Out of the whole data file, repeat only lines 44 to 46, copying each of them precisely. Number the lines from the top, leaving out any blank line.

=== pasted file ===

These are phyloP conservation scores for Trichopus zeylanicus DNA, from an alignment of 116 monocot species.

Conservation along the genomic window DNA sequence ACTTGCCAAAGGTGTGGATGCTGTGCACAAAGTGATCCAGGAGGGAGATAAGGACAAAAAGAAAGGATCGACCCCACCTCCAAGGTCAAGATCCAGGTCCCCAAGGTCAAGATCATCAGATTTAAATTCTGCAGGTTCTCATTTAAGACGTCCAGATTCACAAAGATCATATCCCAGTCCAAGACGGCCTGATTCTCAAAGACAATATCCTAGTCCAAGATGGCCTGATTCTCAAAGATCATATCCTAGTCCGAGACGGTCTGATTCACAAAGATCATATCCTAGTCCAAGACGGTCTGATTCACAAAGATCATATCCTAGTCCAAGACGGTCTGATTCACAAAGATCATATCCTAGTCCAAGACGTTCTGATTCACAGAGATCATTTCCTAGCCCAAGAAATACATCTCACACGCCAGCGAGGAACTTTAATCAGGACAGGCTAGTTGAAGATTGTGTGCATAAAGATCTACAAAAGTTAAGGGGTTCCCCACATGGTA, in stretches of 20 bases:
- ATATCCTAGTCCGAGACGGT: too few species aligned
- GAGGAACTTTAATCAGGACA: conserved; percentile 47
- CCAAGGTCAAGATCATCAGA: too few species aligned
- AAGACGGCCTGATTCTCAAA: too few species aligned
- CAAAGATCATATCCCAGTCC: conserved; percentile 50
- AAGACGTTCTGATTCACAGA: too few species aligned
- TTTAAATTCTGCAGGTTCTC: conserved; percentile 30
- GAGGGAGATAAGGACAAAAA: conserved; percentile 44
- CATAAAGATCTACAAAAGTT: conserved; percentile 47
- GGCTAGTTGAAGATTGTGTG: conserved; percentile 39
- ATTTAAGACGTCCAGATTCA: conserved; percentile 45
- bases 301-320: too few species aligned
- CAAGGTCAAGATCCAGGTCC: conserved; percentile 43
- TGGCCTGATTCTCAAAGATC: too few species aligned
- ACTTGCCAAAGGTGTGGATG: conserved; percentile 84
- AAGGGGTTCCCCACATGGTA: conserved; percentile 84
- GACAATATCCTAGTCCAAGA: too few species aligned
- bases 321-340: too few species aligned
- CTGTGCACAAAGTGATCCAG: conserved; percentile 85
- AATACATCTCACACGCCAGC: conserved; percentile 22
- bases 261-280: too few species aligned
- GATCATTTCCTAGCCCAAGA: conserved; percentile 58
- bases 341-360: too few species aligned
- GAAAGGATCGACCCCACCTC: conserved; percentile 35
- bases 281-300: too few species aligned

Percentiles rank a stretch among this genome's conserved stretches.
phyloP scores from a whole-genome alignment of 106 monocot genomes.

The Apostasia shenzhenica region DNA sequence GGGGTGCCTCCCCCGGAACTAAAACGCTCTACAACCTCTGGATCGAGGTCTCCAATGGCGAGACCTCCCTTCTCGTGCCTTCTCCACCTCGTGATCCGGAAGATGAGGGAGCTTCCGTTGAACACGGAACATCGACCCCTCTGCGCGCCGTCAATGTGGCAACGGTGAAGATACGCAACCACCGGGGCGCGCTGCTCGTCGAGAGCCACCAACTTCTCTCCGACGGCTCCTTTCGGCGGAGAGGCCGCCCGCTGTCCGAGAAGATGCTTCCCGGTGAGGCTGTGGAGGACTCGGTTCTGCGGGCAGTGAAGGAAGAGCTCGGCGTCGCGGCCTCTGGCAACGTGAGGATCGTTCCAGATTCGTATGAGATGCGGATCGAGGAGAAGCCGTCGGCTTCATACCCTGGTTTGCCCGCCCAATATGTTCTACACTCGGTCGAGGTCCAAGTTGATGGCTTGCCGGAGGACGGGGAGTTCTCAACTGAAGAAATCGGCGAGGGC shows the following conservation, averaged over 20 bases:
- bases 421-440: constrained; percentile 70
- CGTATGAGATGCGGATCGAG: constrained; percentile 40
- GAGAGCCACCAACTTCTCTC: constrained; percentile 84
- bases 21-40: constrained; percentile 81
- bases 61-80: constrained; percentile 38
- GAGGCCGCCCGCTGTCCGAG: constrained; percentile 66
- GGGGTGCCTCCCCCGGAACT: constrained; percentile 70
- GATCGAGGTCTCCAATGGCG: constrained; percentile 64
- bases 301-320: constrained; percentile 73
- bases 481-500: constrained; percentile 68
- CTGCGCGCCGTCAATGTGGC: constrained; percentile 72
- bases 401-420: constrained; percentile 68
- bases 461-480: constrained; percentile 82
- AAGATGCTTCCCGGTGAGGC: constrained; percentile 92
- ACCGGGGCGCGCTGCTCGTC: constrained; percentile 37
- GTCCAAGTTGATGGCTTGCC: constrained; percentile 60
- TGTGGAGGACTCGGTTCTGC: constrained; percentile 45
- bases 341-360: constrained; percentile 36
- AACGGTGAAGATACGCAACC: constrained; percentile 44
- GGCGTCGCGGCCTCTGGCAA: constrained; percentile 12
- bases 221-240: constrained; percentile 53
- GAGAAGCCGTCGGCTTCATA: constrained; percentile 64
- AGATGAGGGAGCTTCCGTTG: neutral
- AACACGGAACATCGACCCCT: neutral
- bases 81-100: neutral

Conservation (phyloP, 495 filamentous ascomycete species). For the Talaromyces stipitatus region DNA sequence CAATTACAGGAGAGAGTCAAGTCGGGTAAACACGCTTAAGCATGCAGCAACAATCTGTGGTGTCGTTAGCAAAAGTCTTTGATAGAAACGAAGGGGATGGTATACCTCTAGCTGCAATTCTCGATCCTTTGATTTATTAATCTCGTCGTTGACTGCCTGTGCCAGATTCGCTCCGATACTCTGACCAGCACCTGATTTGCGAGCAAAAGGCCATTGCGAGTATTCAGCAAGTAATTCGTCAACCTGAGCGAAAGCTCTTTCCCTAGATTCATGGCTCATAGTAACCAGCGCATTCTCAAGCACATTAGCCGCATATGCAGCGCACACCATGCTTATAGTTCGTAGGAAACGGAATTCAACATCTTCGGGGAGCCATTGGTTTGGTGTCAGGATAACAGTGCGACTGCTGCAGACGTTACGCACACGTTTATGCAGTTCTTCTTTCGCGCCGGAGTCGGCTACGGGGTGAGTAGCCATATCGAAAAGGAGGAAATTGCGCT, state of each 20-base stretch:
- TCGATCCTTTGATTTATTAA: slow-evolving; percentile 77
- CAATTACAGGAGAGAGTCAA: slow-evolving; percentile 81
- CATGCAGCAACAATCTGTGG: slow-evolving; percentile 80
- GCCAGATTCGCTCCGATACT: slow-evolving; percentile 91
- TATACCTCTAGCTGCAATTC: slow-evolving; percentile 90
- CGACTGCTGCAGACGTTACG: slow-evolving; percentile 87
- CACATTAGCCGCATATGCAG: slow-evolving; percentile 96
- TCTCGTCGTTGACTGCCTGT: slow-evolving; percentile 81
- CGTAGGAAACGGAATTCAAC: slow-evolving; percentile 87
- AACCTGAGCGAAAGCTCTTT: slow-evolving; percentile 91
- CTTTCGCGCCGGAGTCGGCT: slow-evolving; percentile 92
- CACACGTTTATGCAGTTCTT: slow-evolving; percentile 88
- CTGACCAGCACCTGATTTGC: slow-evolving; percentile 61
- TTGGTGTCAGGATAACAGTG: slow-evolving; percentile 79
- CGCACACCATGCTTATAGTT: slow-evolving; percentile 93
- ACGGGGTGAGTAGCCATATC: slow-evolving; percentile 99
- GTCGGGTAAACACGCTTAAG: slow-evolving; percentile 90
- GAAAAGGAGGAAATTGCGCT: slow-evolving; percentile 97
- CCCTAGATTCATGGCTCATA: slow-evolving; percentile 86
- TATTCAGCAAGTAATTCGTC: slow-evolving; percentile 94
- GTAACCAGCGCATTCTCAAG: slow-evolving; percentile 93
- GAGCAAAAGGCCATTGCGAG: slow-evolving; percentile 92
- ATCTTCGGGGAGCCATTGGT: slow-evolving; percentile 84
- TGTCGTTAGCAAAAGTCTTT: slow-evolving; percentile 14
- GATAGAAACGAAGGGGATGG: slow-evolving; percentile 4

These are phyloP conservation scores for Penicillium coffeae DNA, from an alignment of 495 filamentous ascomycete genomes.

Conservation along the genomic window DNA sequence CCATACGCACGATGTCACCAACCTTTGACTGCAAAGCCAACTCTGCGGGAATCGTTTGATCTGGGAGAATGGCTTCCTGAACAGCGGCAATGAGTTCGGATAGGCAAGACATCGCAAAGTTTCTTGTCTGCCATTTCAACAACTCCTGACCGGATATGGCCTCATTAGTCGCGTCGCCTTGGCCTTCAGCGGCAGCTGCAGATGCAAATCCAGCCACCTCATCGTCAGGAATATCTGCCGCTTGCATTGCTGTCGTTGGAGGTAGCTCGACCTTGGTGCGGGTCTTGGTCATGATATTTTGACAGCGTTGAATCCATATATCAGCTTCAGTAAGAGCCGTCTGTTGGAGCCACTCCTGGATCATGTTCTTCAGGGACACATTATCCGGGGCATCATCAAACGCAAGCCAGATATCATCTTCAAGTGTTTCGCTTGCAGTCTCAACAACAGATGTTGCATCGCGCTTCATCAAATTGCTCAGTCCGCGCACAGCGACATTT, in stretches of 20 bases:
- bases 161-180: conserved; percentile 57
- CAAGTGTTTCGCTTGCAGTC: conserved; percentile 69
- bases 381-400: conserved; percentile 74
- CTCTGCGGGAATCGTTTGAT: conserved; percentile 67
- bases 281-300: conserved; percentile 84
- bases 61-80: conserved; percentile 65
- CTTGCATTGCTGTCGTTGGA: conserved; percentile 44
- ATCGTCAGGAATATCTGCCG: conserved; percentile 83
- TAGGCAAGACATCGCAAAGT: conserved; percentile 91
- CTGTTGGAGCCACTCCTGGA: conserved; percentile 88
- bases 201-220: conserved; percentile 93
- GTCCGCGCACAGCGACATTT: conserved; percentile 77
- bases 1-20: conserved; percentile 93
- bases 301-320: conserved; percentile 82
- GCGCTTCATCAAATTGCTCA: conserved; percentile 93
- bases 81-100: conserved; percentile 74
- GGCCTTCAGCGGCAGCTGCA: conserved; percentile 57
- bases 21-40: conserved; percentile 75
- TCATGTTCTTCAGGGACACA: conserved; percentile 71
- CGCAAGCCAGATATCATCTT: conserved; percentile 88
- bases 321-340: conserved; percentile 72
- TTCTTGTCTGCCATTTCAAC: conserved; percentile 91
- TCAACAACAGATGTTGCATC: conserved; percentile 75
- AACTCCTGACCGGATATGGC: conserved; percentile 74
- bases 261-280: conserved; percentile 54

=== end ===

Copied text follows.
- AAGATGCTTCCCGGTGAGGC: constrained; percentile 92
- ACCGGGGCGCGCTGCTCGTC: constrained; percentile 37
- GTCCAAGTTGATGGCTTGCC: constrained; percentile 60